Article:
If aspartame had not been approved, Lou Gehrig`s Disease, Parkinson`s and other neuro-degenerative diseases would not be knocking off the public in record numbers. Michael Fox, a Diet Pepsi spokesman, would never have gotten Parkinson`s at age 30. He would probably still be making movies, young and healthy. Aspartame interacts with L-dopa and other Parkinson drugs. Parcopa has aspartame in it and the pharmaceutical company refuses to remove it.
One has to take a deep breath when you think how heartless it is that there is not even a warning for pregnant women. Aspartame triggers every kind of birth defect from autism and Tourettes` Syndrome to cleft palate. Aspartame is an abortifacient (a drug that induces abortion). As an example, out of 9 pregnancies, 8 were lost and the one that survived is schizophrenic. Multiply that all over the world due to Rumsfeld`s Plague. ADD and ADHD would be rare instead of rampant.
It`s normal for young girls to look forward to marriage and children. Yet, many sip on diet soda or use aspartame products not realizing that aspartame is an endocrine disrupting agent, stimulating prolactin, which is a pituitary hormone that stimulates milk production at childbirth, changes the menstrual flow and causes infertility. Many go through life never knowing why they couldn`t have children. Aspartame even destroys marriages because it causes male sexual dysfunction and ruins female response.
Aspartame causes every type of blood disorder from a low blood platelet count to leukemia. Because aspartame can precipitate diabetes the disease is epidemic. To make matters worse, it can simulate and aggravate diabetic retinopathy and neuopathy, destroy the optic nerve, cause diabetics to go into convulsions and interact with insulin. Diabetics lose limbs from the free methyl alcohol; professional organizations like the American Diabetes Association push and defend this poison because they take money from the manufactures. How many millions would not have diabetes if Rumsfeld had never been born?
Aspartame (NutraSweet/Equal/Spoonful/E951/Candere/Benevia, etc) and MSG, another one of Ajinomoto`s horrors, are responsible for the epidemic of obesity the world over. Why? Because aspartame makes you crave carbohydrates and causes great toxicity to the liver.
http:/www.mpwhi.com/ aspartame makes you fatter.htm
The FDA report lists 92 symptoms from unconsciousness and coma to shortness of breath and shock. Medical texts list even more: “Aspartame Disease: An Ignored Epidemic”,www.sunsetpress.com by H.J. Roberts, M.D., and “Excitotoxins: The Taste That Kills” by neurosurgeon Russell Blaylock, M.D., www.russellblaylockmd.com. There is simply no end to the horrors triggered by this literal addictive, excitoneurotoxic, genetically engineered carcinogenic drug. This chemical poison is so deadly that Dr. Bill Deagle, www.nutrimedical.com , a noted Virologist once said it was worse than depleted uranium because it is found everywhere in food.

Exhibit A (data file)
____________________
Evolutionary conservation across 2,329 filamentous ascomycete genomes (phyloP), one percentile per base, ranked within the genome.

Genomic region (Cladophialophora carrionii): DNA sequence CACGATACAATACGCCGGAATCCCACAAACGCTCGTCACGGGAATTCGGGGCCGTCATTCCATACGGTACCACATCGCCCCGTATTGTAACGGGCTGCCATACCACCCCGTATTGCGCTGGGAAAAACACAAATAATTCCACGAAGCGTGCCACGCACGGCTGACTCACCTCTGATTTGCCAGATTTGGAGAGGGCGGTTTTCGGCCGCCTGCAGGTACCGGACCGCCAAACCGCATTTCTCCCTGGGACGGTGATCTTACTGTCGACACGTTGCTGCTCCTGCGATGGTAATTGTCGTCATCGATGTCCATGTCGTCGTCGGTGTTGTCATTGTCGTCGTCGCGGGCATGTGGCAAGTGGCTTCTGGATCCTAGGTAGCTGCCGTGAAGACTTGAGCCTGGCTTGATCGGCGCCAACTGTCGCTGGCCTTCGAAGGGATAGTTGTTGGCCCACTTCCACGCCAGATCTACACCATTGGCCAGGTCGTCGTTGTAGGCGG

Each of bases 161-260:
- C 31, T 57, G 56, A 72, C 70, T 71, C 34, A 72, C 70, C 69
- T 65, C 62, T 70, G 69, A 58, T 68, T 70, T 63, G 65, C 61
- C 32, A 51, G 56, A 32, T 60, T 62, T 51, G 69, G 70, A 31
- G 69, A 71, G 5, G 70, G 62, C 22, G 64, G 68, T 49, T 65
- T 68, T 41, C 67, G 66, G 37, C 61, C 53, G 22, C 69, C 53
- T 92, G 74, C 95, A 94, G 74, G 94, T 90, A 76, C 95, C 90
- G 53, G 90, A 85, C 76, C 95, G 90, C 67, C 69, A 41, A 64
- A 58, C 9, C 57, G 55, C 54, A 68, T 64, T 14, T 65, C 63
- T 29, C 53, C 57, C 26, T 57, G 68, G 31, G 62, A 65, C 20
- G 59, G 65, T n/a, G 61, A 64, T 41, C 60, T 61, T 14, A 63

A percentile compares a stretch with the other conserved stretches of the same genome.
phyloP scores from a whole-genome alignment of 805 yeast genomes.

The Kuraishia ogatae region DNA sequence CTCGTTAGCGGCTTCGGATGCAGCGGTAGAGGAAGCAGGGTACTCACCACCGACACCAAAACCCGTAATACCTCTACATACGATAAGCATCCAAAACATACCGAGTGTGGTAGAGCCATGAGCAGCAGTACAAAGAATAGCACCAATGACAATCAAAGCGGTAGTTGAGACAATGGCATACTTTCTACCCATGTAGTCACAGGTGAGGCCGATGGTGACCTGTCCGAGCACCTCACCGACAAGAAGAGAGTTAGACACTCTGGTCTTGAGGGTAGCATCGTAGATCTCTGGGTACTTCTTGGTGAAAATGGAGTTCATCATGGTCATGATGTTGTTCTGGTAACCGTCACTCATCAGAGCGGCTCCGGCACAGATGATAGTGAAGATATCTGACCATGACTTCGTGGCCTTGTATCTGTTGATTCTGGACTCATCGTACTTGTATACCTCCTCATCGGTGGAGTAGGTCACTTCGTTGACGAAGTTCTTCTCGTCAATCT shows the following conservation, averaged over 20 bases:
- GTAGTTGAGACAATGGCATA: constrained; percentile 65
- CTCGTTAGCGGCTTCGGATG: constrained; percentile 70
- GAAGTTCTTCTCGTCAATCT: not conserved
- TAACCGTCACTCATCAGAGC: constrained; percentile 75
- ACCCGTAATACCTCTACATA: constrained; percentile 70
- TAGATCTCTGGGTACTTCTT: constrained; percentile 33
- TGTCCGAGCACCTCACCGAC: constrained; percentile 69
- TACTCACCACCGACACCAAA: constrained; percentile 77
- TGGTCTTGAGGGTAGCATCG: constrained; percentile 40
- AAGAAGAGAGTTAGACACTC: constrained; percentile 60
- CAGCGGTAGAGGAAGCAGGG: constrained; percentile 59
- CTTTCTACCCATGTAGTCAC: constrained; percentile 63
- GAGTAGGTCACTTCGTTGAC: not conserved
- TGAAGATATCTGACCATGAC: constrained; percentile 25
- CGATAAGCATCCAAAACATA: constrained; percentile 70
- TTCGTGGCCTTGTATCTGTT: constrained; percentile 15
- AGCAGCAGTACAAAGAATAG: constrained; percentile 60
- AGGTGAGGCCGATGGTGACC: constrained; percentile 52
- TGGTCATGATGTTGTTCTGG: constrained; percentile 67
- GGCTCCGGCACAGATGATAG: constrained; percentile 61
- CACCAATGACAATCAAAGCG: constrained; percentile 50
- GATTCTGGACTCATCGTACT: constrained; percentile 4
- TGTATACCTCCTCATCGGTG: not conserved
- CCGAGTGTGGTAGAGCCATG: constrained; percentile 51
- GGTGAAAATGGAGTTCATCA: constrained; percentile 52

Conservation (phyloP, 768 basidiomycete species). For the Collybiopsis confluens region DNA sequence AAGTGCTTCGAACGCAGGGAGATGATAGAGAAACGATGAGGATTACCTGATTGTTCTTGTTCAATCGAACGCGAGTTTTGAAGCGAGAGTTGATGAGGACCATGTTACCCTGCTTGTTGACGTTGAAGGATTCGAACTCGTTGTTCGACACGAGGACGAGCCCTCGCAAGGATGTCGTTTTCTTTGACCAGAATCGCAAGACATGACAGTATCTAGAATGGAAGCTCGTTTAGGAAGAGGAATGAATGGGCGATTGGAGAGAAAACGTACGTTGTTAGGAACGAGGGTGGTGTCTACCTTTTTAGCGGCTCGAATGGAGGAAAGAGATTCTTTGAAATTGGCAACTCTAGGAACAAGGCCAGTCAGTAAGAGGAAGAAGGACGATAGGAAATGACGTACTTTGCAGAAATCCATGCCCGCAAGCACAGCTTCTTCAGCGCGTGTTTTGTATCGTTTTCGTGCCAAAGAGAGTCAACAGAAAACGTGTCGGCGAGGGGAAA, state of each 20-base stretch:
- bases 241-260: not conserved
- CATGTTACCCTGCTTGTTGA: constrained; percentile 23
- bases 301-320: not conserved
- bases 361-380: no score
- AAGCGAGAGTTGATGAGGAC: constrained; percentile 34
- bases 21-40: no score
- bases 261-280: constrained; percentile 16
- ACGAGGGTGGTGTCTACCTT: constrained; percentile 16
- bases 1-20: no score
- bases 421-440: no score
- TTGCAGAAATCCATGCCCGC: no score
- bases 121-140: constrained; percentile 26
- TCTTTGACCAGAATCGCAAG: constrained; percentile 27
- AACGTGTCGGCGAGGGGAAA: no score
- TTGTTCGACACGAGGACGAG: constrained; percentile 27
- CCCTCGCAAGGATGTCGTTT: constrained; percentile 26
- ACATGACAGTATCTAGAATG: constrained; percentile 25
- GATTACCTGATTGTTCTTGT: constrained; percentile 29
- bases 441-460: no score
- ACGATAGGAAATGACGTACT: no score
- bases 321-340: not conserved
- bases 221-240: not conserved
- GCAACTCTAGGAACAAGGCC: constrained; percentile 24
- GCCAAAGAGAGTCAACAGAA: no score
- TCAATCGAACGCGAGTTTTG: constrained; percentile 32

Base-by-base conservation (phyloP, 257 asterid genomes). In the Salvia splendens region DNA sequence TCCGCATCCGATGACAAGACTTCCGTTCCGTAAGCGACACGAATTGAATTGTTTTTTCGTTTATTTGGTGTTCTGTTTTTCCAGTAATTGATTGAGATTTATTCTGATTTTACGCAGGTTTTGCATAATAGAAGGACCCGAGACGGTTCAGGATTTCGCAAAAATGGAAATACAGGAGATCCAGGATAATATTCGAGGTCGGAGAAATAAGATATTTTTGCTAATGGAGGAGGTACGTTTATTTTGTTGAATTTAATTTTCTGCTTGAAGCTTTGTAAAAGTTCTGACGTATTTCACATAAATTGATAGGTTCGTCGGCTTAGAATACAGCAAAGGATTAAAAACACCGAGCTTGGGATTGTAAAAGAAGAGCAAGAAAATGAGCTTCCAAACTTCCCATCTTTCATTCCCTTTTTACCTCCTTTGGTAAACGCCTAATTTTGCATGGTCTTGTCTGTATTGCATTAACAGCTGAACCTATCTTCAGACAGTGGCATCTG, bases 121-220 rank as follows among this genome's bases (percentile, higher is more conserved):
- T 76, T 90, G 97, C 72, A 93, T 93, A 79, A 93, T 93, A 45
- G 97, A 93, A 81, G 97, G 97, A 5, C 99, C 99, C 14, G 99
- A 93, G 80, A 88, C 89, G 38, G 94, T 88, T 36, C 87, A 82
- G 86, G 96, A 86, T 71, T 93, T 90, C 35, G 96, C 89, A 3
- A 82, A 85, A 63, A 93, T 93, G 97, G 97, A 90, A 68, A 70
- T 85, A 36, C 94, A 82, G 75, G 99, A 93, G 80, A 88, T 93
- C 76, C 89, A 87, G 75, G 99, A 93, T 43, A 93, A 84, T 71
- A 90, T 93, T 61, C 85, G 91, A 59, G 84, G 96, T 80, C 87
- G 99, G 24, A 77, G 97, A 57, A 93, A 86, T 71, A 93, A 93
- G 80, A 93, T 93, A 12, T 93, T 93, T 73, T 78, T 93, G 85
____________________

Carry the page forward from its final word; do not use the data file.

The formaldehyde converted from the free methyl alcohol embalms living tissue and damages DNA according to the Trocho Study done in Barcelona in 1998. Even with this devastating study showing how serious a chemical poison aspartame is, the FDA has turned a blind eye and a deaf ear to it. With Monsanto attorney Michael Taylor now appointed as Deputy Commissioner to the FDA by Obama, it`s nothing more than Monsanto`s Washington Branch Office. Even before the Ramazzini Studies showing aspartame to be a multi-potential carcinogen, the FDA knew it. Their own toxicologist, Dr. Adrian Gross, even admitted that it violated the Delaney Amendment because of the brain tumors and brain cancer. Therefore, no allowable daily intake ever should have been able to be established. Aspartame caused all types of tumors from mammary, uterine, ovarian, pancreatic and thyroid to testicular and pituitary. Dr. Alemany, who did the Trocho Study, commented that aspartame could kill 200 million people. When you damage DNA you can destroy humanity.
Dr. James Bowen told the FDA over 20 years ago that aspartame is mass poisoning the American public and likewise in more than 70 countries of the world. No wonder it`s called “Rumsfeld`s Plague”.
Big Pharma knows all about aspartame and they add it to drugs, including the ones used to treat the problems caused by aspartame. Big Pharma has made America a fascist government. People are so sick from aspartame and yet they keep selling these dangerous pharmaceuticals at outrageous prices.
Dr. H.J. Roberts said in one of his books that you have to consider aspartame with killing children. We are talking about a drug that changes brain chemistry. Today children are medicated instead of educated.
Death and disability is what Donald Rumsfeld has heaped on consumers just to make money [and establish a fascist police state in America]. Think of the death of Charles Fleming who used to drink about 10 diet sodas a day. Then he used creatine on top of this, which interacts, and is considered the actual cause of death. Yet his wife, Diane Fleming, remains in a prison in Virginia convicted of his death, despite being the very one who tried to get her husband to stop using these dangerous products containing aspartame in the first place.
The list never ends. At least six American Airlines` pilots, who were heavy users of aspartame, have died with one in flight drinking a Diet Coke. When American Airlines was written about removing aspartame they said, “leave the flying to us”. Pilots too are sick and dying on aspartame, and when you fly your life is in the hands of the pilot. There was a case with a Delta pilot that died from esophageal cancer and had a history of consuming huge quantities of diet sodas. This was brought to the attention of the Delta management that refused the pilot`s wife`s request to alert other pilots.